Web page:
About 1,000 protestors converged on Cleveland Hopkins Airport yesterday to demonstrate against President Donald Trump's executive order banning citizens of some Muslim countries from entering the U.S.
The protesters marched peacefully for about two hours, starting in the ticketing area, going to departures outside, then down to baggage claim and even out toward the street entrance near I-480. They were chanting phrases such as, “Here in CLE we welcome all: no ban, no wall!”
Joan Dowling from Cleveland Heights was there and says the immigrant ban is surreal to her. She hopes protesters now take steps to voice their opinions to their elected officials.
“It’s really incumbent upon everybody at this point – whether they’ve ever been active or not – to gather the courage to speak up and protest in whatever way they can and to the extent that they can.”
A different view
Nancy Smith from Westlake wasn’t participating. She’s a Trump supporter who came to observe. She says the 90-day ban for visitors and U.S. green-card residents from the seven Muslim-majority countries as well as the 120-day ban for most refugees -- and indefinite ban for Syrian refugees -- is not unreasonable.
“And I think people should abide by it and just give him a chance. He’s trying to protect all of us; he’s not doing this to be mean to people. But everybody’s up in arms and I wonder how many in this group voted? How many are here illegally?”
Most of the protesters were not Middle Eastern, something noticed by Sabrine Najjar, a Palestinian who came to Northeast Ohio 27 years ago.
“That’s actually the most touching part: the fact that there are non-Muslims here and they’re just as passionate as we are.”
Many of the protesters were mobilized by the news that a Sudanese physician from the Cleveland Clinic had been denied entry back into the U.S. on Saturday.
Jyostna Mishra is an immigration lawyer who came here 13 years ago. She says that even though the ban is on some Muslim countries right now, that could always expand, including, she fears, to her native India.
“We don’t know because we cannot predict what Trump can do. Because it has a substantial Muslim population and we have had so many terrorist attacks in India, so it can be a terrorist country, according to Trump. So, we don’t know.”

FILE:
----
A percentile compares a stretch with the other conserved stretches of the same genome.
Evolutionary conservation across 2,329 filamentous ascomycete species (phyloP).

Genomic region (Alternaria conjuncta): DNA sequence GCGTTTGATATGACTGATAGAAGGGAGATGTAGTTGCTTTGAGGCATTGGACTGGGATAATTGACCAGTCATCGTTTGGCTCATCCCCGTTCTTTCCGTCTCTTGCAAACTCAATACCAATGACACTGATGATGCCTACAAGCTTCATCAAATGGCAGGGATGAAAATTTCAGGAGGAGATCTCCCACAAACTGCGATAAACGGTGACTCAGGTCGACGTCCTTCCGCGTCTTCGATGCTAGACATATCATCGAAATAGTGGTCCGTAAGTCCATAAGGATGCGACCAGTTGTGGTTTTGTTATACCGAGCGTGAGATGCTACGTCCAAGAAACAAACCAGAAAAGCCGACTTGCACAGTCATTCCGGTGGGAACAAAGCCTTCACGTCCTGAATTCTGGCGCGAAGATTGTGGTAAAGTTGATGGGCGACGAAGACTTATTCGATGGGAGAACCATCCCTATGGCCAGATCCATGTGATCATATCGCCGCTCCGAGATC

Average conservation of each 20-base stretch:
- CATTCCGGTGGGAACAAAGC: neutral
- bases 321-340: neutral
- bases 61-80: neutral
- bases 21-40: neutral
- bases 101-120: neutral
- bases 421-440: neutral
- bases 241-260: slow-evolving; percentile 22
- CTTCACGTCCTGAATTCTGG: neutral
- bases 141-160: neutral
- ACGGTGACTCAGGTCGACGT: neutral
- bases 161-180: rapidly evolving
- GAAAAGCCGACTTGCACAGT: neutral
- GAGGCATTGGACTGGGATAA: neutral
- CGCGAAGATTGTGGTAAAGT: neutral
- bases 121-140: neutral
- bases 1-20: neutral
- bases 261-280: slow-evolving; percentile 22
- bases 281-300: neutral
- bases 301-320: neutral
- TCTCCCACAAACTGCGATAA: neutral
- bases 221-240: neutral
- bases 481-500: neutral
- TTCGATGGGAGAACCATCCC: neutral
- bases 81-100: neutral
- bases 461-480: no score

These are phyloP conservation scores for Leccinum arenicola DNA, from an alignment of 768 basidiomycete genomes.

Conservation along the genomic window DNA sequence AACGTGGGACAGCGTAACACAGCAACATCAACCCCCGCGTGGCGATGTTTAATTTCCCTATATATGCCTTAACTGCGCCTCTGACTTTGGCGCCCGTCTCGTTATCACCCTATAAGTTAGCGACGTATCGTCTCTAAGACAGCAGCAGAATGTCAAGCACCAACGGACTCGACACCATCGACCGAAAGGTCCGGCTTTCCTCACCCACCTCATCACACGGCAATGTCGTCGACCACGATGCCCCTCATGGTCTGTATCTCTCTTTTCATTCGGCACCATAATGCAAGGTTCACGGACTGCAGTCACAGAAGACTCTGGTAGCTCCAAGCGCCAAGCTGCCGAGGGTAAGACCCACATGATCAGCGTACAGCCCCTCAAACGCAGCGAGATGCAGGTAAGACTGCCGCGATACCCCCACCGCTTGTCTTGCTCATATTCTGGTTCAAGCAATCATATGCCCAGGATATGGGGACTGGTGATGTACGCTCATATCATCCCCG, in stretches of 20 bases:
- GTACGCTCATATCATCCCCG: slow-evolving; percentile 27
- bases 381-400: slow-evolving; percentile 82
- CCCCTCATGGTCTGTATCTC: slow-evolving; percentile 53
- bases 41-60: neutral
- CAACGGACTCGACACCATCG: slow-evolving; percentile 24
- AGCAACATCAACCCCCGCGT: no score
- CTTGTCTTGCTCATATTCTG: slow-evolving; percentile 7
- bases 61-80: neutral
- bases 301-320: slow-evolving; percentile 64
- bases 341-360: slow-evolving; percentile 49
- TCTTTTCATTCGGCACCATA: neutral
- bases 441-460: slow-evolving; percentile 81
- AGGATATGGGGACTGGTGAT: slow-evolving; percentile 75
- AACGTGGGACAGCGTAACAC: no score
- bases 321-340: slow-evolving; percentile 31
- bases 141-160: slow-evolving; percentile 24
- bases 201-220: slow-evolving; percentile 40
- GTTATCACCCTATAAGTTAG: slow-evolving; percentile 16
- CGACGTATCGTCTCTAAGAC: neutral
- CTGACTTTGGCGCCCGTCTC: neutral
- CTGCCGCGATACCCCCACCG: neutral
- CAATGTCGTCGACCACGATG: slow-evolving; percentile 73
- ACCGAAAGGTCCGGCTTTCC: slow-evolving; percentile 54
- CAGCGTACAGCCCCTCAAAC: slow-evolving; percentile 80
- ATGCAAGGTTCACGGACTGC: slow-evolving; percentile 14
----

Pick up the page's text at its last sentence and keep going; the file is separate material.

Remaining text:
The protest was without incident except for a brief moment at the end, when about 100 remaining protestors tried to return to baggage claim but were blocked by police. A half-dozen protestors shouted insults at Chief Calvin Williams and other officers before leading the group outside.
Hopkins airport officials said the protests did not cause any delays or other issues for passengers.
The view from Washington
U.S. Sen. Rob Portman says President Trump's order should have been more thoroughly vetted.
Appearing on CNN's "State of the Union," Portman said there is a need to tighten up screenings for immigrants and refugees, but Trump's order has been problematic.
"We have to do it in a way that’s consistent with our values and consistent with our national security. We are this beacon of hope and opportunity for the rest of the world. That’s our self-image and it’s also an important part of our foreign policy. So we have to do it in a way that makes sense."
Portman added that the stays against the executive order issued by federal judges are “appropriate,” and that Congress needs to come up with improved screening procedures going forward.
One Sunday, the Cleveland Clinic issued a statement saying it is "fully committed and actively working toward the safe return of any of our employees who have been affected by this action."
Dr. Suha Abushamma also issued a statement after being denied re-entry to the U.S.: "I want to personally thank everyone for their support and well wishes. Although this has been a difficult experience, I am grateful to be safe with my family in Saudi Arabia. Please know that I am deeply committed to my medical career and to helping patients at Cleveland Clinic." Abushamma is a first year resident at Cleveland Clinic.